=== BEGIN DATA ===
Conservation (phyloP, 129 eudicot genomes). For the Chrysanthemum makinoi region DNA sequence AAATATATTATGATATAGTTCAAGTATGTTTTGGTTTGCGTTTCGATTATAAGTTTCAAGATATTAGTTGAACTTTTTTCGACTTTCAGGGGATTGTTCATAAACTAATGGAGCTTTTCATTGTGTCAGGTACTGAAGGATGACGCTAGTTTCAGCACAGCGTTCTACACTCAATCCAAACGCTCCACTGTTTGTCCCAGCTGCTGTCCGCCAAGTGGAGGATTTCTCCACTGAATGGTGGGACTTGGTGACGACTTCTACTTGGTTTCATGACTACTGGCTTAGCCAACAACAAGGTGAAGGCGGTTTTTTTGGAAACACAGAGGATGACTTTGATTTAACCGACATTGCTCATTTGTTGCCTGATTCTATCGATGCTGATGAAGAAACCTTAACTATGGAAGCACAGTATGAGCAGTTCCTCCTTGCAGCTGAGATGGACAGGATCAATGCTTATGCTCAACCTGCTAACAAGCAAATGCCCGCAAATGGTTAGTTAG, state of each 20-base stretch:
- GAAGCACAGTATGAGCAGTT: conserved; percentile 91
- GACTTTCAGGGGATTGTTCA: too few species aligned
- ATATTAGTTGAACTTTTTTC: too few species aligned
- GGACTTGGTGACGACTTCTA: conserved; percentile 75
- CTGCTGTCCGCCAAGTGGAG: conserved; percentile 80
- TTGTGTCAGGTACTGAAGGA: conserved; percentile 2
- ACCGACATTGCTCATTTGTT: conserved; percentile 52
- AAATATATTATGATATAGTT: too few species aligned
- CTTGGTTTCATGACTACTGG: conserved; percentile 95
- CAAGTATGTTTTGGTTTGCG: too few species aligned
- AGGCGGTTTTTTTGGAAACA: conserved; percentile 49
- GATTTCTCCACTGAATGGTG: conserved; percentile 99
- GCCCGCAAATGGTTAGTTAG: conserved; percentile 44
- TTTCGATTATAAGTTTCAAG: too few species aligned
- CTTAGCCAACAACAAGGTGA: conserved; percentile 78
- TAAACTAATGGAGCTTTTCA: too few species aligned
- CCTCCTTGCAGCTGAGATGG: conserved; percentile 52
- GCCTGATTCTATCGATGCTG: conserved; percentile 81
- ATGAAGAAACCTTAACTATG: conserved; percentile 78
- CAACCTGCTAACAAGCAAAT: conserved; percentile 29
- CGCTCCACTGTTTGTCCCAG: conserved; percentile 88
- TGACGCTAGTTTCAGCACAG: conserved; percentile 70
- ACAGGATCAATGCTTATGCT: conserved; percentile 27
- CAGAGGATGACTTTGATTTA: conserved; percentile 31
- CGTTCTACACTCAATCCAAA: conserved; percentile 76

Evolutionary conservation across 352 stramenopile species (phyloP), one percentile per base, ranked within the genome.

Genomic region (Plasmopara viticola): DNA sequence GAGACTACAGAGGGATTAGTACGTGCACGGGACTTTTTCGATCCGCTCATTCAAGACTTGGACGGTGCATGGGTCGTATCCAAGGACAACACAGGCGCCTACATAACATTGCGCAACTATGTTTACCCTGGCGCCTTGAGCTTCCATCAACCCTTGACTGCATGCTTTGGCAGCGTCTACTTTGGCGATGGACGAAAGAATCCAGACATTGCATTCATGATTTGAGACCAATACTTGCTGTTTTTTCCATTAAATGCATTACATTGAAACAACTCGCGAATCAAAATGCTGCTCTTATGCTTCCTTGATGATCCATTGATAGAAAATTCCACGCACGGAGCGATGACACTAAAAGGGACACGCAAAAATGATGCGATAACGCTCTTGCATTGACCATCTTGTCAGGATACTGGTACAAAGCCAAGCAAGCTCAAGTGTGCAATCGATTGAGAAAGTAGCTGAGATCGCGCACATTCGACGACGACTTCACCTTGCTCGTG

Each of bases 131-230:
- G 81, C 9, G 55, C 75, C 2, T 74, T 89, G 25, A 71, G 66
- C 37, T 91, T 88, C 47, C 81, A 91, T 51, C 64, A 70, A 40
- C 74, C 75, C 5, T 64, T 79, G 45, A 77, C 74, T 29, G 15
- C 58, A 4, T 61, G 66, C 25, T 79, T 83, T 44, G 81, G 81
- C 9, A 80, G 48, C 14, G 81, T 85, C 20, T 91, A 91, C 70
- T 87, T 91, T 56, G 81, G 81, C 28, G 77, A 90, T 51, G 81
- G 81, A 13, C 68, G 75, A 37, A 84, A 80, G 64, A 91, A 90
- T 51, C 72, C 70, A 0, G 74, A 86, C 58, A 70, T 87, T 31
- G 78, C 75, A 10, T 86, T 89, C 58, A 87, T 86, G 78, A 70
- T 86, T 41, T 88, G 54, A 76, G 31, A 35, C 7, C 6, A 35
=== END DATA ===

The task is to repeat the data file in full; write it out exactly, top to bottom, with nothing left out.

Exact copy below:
Conservation (phyloP, 129 eudicot genomes). For the Chrysanthemum makinoi region DNA sequence AAATATATTATGATATAGTTCAAGTATGTTTTGGTTTGCGTTTCGATTATAAGTTTCAAGATATTAGTTGAACTTTTTTCGACTTTCAGGGGATTGTTCATAAACTAATGGAGCTTTTCATTGTGTCAGGTACTGAAGGATGACGCTAGTTTCAGCACAGCGTTCTACACTCAATCCAAACGCTCCACTGTTTGTCCCAGCTGCTGTCCGCCAAGTGGAGGATTTCTCCACTGAATGGTGGGACTTGGTGACGACTTCTACTTGGTTTCATGACTACTGGCTTAGCCAACAACAAGGTGAAGGCGGTTTTTTTGGAAACACAGAGGATGACTTTGATTTAACCGACATTGCTCATTTGTTGCCTGATTCTATCGATGCTGATGAAGAAACCTTAACTATGGAAGCACAGTATGAGCAGTTCCTCCTTGCAGCTGAGATGGACAGGATCAATGCTTATGCTCAACCTGCTAACAAGCAAATGCCCGCAAATGGTTAGTTAG, state of each 20-base stretch:
- GAAGCACAGTATGAGCAGTT: conserved; percentile 91
- GACTTTCAGGGGATTGTTCA: too few species aligned
- ATATTAGTTGAACTTTTTTC: too few species aligned
- GGACTTGGTGACGACTTCTA: conserved; percentile 75
- CTGCTGTCCGCCAAGTGGAG: conserved; percentile 80
- TTGTGTCAGGTACTGAAGGA: conserved; percentile 2
- ACCGACATTGCTCATTTGTT: conserved; percentile 52
- AAATATATTATGATATAGTT: too few species aligned
- CTTGGTTTCATGACTACTGG: conserved; percentile 95
- CAAGTATGTTTTGGTTTGCG: too few species aligned
- AGGCGGTTTTTTTGGAAACA: conserved; percentile 49
- GATTTCTCCACTGAATGGTG: conserved; percentile 99
- GCCCGCAAATGGTTAGTTAG: conserved; percentile 44
- TTTCGATTATAAGTTTCAAG: too few species aligned
- CTTAGCCAACAACAAGGTGA: conserved; percentile 78
- TAAACTAATGGAGCTTTTCA: too few species aligned
- CCTCCTTGCAGCTGAGATGG: conserved; percentile 52
- GCCTGATTCTATCGATGCTG: conserved; percentile 81
- ATGAAGAAACCTTAACTATG: conserved; percentile 78
- CAACCTGCTAACAAGCAAAT: conserved; percentile 29
- CGCTCCACTGTTTGTCCCAG: conserved; percentile 88
- TGACGCTAGTTTCAGCACAG: conserved; percentile 70
- ACAGGATCAATGCTTATGCT: conserved; percentile 27
- CAGAGGATGACTTTGATTTA: conserved; percentile 31
- CGTTCTACACTCAATCCAAA: conserved; percentile 76

Evolutionary conservation across 352 stramenopile species (phyloP), one percentile per base, ranked within the genome.

Genomic region (Plasmopara viticola): DNA sequence GAGACTACAGAGGGATTAGTACGTGCACGGGACTTTTTCGATCCGCTCATTCAAGACTTGGACGGTGCATGGGTCGTATCCAAGGACAACACAGGCGCCTACATAACATTGCGCAACTATGTTTACCCTGGCGCCTTGAGCTTCCATCAACCCTTGACTGCATGCTTTGGCAGCGTCTACTTTGGCGATGGACGAAAGAATCCAGACATTGCATTCATGATTTGAGACCAATACTTGCTGTTTTTTCCATTAAATGCATTACATTGAAACAACTCGCGAATCAAAATGCTGCTCTTATGCTTCCTTGATGATCCATTGATAGAAAATTCCACGCACGGAGCGATGACACTAAAAGGGACACGCAAAAATGATGCGATAACGCTCTTGCATTGACCATCTTGTCAGGATACTGGTACAAAGCCAAGCAAGCTCAAGTGTGCAATCGATTGAGAAAGTAGCTGAGATCGCGCACATTCGACGACGACTTCACCTTGCTCGTG

Each of bases 131-230:
- G 81, C 9, G 55, C 75, C 2, T 74, T 89, G 25, A 71, G 66
- C 37, T 91, T 88, C 47, C 81, A 91, T 51, C 64, A 70, A 40
- C 74, C 75, C 5, T 64, T 79, G 45, A 77, C 74, T 29, G 15
- C 58, A 4, T 61, G 66, C 25, T 79, T 83, T 44, G 81, G 81
- C 9, A 80, G 48, C 14, G 81, T 85, C 20, T 91, A 91, C 70
- T 87, T 91, T 56, G 81, G 81, C 28, G 77, A 90, T 51, G 81
- G 81, A 13, C 68, G 75, A 37, A 84, A 80, G 64, A 91, A 90
- T 51, C 72, C 70, A 0, G 74, A 86, C 58, A 70, T 87, T 31
- G 78, C 75, A 10, T 86, T 89, C 58, A 87, T 86, G 78, A 70
- T 86, T 41, T 88, G 54, A 76, G 31, A 35, C 7, C 6, A 35